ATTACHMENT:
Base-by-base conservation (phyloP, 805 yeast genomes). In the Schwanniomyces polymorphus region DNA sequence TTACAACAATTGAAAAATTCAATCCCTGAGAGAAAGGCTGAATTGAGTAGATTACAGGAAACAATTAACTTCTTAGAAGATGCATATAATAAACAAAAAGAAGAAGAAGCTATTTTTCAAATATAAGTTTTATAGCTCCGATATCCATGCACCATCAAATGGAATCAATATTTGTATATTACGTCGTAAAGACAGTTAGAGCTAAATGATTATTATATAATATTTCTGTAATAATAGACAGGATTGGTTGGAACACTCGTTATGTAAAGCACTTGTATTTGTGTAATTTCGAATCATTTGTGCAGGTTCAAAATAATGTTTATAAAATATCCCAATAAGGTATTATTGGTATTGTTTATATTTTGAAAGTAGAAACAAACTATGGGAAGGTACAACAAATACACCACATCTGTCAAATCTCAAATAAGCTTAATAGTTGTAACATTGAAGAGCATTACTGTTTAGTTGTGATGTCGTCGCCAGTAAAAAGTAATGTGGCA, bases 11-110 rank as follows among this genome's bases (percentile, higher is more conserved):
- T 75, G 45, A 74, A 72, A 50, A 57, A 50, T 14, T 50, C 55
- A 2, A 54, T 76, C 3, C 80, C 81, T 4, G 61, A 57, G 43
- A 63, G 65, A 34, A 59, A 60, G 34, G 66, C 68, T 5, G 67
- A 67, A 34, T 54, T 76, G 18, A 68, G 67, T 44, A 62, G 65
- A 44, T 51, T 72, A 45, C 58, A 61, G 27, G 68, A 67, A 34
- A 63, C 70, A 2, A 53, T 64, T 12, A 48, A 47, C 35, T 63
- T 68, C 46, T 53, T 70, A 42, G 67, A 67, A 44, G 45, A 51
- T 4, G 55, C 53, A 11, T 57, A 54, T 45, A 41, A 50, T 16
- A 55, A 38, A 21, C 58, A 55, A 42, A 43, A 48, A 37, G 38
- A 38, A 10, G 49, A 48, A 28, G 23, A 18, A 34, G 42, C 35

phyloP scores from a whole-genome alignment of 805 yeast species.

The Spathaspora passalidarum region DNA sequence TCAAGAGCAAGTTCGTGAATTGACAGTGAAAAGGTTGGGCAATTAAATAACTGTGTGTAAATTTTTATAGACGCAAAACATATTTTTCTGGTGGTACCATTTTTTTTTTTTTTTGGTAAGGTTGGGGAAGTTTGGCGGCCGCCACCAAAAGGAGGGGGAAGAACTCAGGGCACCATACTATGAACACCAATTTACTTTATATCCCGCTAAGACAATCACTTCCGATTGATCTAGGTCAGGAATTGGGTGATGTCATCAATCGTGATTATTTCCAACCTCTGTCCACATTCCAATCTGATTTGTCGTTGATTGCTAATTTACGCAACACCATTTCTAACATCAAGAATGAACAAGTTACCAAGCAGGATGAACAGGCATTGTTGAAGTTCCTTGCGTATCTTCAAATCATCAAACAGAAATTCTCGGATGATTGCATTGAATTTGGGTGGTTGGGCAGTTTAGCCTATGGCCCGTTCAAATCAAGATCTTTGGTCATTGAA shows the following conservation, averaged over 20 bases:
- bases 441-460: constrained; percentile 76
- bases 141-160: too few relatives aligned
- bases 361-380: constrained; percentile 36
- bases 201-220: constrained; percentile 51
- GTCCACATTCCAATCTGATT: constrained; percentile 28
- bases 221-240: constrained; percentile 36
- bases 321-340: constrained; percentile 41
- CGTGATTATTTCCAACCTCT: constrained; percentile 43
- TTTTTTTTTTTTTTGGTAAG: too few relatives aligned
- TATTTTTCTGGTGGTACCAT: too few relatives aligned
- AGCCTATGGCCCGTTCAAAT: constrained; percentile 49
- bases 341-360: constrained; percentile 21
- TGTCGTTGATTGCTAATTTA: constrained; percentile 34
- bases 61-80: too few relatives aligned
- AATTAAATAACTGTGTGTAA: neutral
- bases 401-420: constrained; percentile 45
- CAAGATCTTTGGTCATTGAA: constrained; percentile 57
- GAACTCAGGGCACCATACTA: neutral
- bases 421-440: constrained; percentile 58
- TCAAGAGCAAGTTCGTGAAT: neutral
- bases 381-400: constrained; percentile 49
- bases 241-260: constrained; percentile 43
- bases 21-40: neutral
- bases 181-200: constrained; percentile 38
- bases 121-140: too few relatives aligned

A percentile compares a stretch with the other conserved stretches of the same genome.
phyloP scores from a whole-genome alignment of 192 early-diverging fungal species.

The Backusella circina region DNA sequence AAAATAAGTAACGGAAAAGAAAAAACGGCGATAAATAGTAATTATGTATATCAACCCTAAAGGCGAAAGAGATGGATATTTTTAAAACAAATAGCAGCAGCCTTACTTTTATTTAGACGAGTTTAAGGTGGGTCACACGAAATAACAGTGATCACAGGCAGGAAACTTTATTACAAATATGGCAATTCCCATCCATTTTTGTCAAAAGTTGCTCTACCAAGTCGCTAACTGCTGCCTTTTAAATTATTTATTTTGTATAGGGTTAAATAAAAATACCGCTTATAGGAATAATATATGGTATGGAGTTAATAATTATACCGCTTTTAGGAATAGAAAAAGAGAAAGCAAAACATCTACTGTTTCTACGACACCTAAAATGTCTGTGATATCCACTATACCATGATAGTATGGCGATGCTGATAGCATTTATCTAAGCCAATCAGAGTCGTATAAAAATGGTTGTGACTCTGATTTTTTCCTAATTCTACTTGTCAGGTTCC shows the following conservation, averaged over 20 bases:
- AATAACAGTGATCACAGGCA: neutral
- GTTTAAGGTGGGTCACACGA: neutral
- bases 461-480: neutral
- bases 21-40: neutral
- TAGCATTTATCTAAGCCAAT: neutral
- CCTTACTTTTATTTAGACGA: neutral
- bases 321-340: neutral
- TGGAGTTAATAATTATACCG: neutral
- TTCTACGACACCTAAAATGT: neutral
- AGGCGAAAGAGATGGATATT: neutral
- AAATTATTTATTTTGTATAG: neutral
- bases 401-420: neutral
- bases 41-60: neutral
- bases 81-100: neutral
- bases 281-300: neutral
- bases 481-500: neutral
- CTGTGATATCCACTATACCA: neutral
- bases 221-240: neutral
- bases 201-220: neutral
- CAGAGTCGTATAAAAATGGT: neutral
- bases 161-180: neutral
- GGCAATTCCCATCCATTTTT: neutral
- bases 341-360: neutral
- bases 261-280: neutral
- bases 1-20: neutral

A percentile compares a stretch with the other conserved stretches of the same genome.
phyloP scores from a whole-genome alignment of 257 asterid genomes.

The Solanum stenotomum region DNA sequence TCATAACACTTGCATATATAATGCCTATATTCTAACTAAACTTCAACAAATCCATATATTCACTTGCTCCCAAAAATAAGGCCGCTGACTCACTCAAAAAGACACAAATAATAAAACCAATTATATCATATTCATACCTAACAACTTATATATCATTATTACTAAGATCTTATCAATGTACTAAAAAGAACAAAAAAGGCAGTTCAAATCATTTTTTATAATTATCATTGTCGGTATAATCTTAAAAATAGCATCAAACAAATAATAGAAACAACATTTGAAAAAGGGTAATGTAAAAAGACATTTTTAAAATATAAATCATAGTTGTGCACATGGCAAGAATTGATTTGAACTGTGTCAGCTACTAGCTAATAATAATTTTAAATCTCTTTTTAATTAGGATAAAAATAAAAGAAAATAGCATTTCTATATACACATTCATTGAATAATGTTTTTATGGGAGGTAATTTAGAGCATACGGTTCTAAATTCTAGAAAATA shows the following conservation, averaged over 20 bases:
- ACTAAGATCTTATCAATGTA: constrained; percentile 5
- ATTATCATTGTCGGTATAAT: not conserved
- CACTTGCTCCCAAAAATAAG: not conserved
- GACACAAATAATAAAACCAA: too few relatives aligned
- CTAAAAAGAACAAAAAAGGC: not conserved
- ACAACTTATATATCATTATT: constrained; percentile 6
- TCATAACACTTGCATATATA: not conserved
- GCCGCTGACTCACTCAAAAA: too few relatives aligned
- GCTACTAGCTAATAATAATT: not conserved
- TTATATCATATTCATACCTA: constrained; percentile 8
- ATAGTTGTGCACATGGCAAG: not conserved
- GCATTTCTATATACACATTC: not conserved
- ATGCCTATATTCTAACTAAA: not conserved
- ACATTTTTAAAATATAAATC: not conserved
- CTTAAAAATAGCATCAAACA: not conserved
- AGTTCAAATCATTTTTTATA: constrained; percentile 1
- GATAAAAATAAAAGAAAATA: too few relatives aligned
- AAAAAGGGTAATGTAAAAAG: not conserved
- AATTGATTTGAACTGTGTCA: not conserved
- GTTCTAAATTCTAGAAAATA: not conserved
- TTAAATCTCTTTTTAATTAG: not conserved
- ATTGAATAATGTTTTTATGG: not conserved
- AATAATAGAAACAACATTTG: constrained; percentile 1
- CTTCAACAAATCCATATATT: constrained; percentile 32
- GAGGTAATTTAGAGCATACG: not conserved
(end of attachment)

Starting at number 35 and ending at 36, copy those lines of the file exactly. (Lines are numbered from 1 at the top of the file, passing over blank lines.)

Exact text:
- bases 241-260: constrained; percentile 43
- bases 21-40: neutral